Germline deletion of AMP-activated protein kinase β subunits reduces bone mass without altering osteoclast differentiation or function

Julian M W Quinn, Shanna Tam, Natalie A. Sims, Hasnawati Saleh, Narelle E. McGregor, Ingrid J Poulton, John W Scott, Matthew T. Gillespie, Bruce E. Kemp, B. J W Van Denderen

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Since AMP-activated protein kinase (AMPK) plays important roles in modulating metabolism in response to diet and exercise, both of which influence bone mass, we examined the influence of AMPK on bone mass in mice. AMPK is an αβγ heterotrimer where the β subunit anchors the α catalytic and γ regulatory subunits. Germline deletion of either AMPK β1 or β2 subunit isoforms resulted in reduced trabecular bone density and mass, but without effects on osteoclast (OC) or osteoblast (OB) numbers, as compared to wild-type littermate controls. We tested whether activating AMPK in vivo would enhance bone density but found AICA-riboside treatment caused a profound loss of trabecular bone volume (49.5%) and density and associated increased OC numbers. Consistent with this, AICA-riboside strongly stimulated OC differentiation in vitro, in an adenosine kinase-dependent manner. OCs and macrophages (unlike OBs) lacked AMPK β2 subunit expression, and when generated from AMPK β1 -/- mice displayed no detectable AMPK activity. Nevertheless, AICA-riboside was equally effective at stimulating OC differentiation from wildtype or β1 -/- progenitors, indicating that AMPK is not essential for OC differentiation or the stimulatory action of AICA-riboside. These results show that AMPK is required to maintain normal bone density, but not through bone cell differentiation, and does not mediate powerful osteolytic effects of AICA-riboside.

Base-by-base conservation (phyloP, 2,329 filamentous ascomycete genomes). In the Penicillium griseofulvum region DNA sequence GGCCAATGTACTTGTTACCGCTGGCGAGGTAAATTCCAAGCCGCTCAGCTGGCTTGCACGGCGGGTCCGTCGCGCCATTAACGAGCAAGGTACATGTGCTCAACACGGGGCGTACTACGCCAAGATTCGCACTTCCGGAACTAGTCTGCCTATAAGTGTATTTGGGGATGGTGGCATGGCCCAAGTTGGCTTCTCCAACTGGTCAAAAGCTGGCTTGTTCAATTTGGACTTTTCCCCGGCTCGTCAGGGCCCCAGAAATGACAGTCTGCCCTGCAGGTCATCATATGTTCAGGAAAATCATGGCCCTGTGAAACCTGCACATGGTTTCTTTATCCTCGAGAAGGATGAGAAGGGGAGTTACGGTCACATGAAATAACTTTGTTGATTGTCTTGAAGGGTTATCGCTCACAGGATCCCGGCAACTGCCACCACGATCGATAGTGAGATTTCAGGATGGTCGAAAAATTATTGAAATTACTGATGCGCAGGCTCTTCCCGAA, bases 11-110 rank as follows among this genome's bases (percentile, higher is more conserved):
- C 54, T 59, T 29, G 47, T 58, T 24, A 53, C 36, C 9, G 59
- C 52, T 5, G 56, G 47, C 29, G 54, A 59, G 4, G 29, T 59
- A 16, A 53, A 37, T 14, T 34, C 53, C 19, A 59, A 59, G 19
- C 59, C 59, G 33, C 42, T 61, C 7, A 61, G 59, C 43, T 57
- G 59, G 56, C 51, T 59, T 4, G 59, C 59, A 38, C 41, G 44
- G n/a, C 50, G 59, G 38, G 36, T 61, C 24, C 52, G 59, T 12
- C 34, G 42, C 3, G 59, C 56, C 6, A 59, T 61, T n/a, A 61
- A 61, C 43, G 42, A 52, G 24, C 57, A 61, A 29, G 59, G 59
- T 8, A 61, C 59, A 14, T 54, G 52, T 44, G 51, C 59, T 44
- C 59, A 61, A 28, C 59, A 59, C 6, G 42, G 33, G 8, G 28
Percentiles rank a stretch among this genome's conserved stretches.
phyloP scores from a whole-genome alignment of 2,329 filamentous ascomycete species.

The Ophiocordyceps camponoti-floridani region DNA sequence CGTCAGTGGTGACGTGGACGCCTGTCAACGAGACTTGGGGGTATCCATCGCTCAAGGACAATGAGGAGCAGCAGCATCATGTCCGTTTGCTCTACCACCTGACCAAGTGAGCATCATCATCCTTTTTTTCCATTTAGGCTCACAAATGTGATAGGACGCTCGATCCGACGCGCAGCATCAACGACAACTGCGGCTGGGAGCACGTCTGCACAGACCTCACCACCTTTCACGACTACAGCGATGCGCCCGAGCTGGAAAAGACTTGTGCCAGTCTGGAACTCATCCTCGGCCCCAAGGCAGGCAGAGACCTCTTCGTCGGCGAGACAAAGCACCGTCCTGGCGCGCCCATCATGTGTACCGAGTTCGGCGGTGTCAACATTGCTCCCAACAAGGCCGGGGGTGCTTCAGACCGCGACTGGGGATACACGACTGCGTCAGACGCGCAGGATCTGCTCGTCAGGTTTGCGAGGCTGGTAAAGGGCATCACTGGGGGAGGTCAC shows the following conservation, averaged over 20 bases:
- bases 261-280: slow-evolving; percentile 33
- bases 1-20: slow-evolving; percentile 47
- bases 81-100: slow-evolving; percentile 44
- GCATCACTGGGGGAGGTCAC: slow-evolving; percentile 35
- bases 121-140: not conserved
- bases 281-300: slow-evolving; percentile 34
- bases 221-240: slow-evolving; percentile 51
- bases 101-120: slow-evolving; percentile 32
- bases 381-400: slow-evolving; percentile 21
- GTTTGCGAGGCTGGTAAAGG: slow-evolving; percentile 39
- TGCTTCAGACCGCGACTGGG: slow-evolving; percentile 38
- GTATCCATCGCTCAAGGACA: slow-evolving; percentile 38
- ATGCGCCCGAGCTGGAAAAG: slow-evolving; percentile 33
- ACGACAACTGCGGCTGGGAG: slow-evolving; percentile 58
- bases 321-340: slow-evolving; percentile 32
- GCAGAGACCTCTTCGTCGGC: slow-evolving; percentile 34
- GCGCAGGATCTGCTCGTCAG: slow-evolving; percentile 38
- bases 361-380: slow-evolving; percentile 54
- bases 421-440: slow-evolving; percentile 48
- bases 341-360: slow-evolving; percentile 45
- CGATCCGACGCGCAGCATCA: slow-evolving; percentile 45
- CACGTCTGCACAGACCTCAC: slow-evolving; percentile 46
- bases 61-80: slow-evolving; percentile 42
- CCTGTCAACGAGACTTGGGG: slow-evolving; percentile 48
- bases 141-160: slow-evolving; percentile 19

Original languageEnglish
Pages (from-to)275-285
Number of pages11
JournalThe FASEB Journal
Issue number1
Publication statusPublished - Jan 2010
Externally publishedYes


  • AICA-riboside
  • AMPK
  • Knockout mouse
  • Osteoblast
  • Osteolysis

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